Redefining Relevance

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In an age when the majority of the population you’re trying to market to is well aware of, and wary of, being marketed to, everyone from small businesses to major corporations are struggling to gain or maintain “relevance” with customers. Unfortunately, the attempt to do so often turns into unsuccessful efforts by brands to hijack the latest viral meme or co-op a trending hashtag. But even the most naive of consumers see right through that.

Clearly, maintaining relevance in the cultural zeitgeist isn’t a need that’s going away anytime soon, so maybe it’s time we redefine what “relevance” means.
Relevance is the stepping stone on the way to trust.
That was the truth bomb my creative director dropped in a recent meeting. And it got my attention. Because there’s something to that perspective that, if applied correctly, can start to shift the paradigm on how brands think about relevance—and how they go about achieving it.

In his book Become What You Are, Alan Watts makes a point about the trap individuals can find ourselves in when seeking purpose because we are, by nature, result-seeking mechanisms. He writes:
But when the results which the mechanism seeks are not external objects but states of itself [for instance relevance] … the mechanism is all clutched-up. It is trying to lift itself up by its own bootstraps. It is working purposefully, as it must, but to no purpose. It is looking for results in terms of itself.
Having been in numerous discussions with clients attempting to establish their brand relevance, I think Watts’ quote applies fittingly here. Relevance isn’t something a brand (or a person, for that matter) can just come up with in a brainstorming or strategy meeting. In such an attempt, the mechanism will get caught up in itself. Relevant is something you are, not something you say you are.

And the first step to becoming relevant is stepping outside of yourself, rather looking to see what you are in relation to others. Establishing that with an audience starts with showing that you’re thinking about them first. I call it the “we get you” factor. Not in a creepy we stalked you around the internet and know you better than your mother kind of way but in the we’ve done our homework and aren’t going to waste your time kind of way. The message is this: we have a pretty good understanding of who you are and what you’re looking for, and we think we’re the business that can provide that to you.

Positioning your brand is a little like attending a cocktail party: no one wants to hear from the jackass doing nothing but talking about himself. People are drawn toward (and remember) the person at the party who asks them interesting questions – and actually listens to the responses. Relevance requires listening.

Once you’ve met who you needed to meet at the metaphorical party and they leave with a good impression of you, then what? You reach out to them, follow up, start to build a foundation of trust. A business can do that through a myriad of different approaches, but the commonality between them all should be in how you communicate to your audience.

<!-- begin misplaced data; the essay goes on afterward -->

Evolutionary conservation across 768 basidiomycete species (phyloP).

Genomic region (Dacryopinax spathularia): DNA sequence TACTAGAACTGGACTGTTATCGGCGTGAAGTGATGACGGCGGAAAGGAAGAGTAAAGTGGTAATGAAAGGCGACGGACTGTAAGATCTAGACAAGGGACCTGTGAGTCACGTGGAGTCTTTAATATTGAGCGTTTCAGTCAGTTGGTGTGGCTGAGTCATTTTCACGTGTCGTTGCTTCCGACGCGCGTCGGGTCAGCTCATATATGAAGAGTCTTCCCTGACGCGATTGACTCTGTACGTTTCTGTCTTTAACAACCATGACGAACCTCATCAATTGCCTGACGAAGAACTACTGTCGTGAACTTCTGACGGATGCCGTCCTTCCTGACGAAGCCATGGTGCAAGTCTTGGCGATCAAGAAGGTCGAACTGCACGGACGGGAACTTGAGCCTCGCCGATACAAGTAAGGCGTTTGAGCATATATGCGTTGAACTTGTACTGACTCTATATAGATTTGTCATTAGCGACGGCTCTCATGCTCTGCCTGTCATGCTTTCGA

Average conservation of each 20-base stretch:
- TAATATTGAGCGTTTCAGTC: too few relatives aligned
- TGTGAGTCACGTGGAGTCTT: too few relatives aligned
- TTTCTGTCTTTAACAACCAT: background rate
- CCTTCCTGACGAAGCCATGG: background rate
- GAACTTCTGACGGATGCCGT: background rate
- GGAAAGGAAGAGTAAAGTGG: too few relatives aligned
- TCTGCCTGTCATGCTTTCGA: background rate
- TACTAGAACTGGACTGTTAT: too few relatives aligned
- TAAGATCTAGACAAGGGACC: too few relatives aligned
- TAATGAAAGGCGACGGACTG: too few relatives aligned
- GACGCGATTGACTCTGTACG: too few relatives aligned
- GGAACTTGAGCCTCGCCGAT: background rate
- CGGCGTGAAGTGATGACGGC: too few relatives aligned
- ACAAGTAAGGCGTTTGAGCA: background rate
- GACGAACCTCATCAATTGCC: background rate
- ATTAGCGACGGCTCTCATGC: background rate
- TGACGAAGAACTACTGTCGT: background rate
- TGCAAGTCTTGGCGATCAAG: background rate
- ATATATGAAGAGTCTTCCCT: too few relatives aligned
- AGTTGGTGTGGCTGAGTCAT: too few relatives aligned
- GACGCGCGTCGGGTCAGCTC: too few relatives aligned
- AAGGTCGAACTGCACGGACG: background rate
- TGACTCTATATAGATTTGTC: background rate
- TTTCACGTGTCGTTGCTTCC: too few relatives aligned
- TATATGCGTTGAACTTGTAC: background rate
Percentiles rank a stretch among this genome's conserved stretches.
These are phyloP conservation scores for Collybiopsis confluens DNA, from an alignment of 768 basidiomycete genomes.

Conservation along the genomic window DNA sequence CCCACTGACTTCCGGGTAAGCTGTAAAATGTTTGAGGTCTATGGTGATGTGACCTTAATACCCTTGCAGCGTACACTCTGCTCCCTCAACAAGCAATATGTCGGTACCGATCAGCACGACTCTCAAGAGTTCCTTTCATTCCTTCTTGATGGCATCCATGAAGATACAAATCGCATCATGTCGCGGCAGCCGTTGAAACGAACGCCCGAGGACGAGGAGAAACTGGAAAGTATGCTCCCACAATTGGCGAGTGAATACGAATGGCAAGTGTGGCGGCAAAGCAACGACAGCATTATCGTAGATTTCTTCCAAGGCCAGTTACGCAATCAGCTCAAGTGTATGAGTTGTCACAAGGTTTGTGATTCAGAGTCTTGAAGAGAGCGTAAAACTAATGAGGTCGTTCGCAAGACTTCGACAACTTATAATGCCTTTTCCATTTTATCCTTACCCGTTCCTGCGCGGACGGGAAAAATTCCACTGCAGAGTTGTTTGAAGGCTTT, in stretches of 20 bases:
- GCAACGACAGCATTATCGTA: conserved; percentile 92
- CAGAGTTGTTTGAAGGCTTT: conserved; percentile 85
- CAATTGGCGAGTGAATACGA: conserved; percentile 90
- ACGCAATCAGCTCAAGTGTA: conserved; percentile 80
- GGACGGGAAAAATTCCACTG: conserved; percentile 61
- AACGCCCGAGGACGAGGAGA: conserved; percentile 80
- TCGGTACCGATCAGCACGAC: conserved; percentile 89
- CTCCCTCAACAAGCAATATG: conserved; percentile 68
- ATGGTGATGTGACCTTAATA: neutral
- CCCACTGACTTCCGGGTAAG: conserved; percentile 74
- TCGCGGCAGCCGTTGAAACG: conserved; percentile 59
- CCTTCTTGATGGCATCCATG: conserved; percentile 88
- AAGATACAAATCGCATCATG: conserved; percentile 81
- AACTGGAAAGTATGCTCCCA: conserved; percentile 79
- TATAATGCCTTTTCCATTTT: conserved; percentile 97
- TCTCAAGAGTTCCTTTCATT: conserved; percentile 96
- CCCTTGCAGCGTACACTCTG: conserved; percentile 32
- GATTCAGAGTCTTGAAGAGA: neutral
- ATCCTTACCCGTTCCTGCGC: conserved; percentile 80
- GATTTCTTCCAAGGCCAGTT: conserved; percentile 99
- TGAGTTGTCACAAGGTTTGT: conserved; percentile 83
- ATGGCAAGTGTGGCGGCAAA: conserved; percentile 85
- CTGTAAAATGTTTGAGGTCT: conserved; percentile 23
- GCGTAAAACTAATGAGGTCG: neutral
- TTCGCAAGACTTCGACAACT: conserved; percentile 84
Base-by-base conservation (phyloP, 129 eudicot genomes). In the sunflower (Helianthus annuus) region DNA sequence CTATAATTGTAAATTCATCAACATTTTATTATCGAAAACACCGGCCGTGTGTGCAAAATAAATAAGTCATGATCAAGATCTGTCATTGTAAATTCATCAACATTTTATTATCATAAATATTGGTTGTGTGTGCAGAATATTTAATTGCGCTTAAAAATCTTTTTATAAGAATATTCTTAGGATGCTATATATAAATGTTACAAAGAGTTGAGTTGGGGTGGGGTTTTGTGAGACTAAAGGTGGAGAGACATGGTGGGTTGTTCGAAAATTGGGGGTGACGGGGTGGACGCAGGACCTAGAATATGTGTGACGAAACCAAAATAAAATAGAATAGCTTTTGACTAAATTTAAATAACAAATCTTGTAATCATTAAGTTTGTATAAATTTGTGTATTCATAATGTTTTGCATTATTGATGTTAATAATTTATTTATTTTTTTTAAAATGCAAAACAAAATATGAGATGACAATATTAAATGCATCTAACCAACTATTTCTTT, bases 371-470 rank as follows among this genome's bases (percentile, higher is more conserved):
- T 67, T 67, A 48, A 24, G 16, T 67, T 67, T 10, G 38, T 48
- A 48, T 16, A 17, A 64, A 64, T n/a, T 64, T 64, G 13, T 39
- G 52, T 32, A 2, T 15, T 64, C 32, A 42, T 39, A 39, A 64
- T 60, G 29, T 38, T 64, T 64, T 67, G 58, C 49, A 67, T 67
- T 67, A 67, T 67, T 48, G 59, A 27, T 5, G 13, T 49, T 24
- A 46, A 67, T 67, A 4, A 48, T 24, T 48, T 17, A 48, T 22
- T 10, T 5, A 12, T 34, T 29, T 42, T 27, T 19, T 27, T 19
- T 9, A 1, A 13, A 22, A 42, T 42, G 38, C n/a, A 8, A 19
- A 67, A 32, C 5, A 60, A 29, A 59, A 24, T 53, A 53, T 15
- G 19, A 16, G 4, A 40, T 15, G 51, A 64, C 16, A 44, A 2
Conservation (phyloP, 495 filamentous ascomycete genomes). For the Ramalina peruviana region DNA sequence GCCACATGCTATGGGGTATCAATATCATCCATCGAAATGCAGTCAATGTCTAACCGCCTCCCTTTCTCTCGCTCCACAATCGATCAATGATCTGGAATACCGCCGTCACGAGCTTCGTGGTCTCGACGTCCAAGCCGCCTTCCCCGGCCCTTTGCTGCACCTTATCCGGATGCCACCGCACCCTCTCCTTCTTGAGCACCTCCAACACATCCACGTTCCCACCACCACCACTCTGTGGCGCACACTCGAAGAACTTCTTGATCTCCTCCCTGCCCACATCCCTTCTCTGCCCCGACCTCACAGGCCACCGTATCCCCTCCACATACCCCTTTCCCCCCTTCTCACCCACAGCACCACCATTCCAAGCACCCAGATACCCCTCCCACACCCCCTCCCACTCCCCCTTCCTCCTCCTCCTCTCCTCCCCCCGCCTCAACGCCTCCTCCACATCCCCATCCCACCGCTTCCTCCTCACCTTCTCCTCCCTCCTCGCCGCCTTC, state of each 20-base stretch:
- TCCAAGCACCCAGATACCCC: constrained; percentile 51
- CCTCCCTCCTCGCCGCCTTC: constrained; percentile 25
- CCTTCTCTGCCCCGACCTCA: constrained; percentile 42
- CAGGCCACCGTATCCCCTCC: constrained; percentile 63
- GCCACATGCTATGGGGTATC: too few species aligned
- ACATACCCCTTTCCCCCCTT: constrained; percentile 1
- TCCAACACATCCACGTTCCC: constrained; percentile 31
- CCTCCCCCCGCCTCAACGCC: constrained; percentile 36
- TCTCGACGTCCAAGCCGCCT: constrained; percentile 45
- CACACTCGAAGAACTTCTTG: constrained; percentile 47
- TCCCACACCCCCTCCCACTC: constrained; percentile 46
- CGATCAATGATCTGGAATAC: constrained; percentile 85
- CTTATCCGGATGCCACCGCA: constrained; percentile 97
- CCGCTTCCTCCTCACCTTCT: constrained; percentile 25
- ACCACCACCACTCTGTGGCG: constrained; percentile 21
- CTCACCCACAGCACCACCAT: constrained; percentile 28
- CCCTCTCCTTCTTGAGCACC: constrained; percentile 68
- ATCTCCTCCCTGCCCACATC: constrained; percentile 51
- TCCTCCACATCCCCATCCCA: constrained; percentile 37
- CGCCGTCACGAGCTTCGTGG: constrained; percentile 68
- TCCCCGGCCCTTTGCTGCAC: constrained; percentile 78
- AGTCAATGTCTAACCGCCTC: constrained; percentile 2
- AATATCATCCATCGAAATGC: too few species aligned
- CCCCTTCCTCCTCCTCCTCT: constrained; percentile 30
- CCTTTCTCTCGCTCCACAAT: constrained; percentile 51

The short answer: with honesty and transparency. Whether you’re telling the story of what your product or service is, why you do what you do or how your offering can benefit that customer—you need to be straightforward. Not sales-y. Not marketing-y. The message can be funny or serious or inspiring or whatever, but it needs to be real.

Why does this approach work? Because you’ve told your audience the truth about what your brand has to offer them. You’ve made it clear that you understand them and that their best interest is forefront in your mind. And you’ve laid the groundwork to show them that you can provide what they need, when they need it.

So can we all stop jumping on the latest meme or new social media feature bandwagon and start actually being relevant?

Episodic Content: The Future of Content Marketing?


Almost every company has a Facebook page now, and probably Twitter and Instagram and maybe even Snapchat. And guess what? They’re cranking out a ton of content. Most of them are posting links to their site, links to blogs or articles, text graphics, funny gifs – and more and more are posting video content.

So how can any brand stand out among all that clutter? How can you offer current and potential customers something valuable…and something interesting enough to keep their attention? What can you create that can be used across all channels? The one answer to all of those questions is episodic content.

Episodic content works because, like other good content marketing, it transcends the pitch and makes the hard sell look overzealous and uncouth. This holistic approach to content marketing also provides five key benefits for any brand. I’ll get to those in a minute. First…

What is it?

Serialized content has long been how humans have shared and consumed stories. It is a practice as old as language. Though one of the first notable examples of it in storytelling came with Scheherazade’s One Thousand and One Nights, the practice truly broke into the mainstream of popular culture in the 1830s with serialized novels, where authors would publish installments of their novels either on a weekly or monthly basis. One of the most successful examples of this was Charles Dickens’ novel The Pickwick Papers. For the sake of brevity, fast forward 180 years to TV shows like The Walking Dead or the podcast Serial, and you start to see the point I’m getting at. Serialized content – episodic content – never went away, it just became so ingrained in the very nature of the media we consume that we don’t consciously notice it.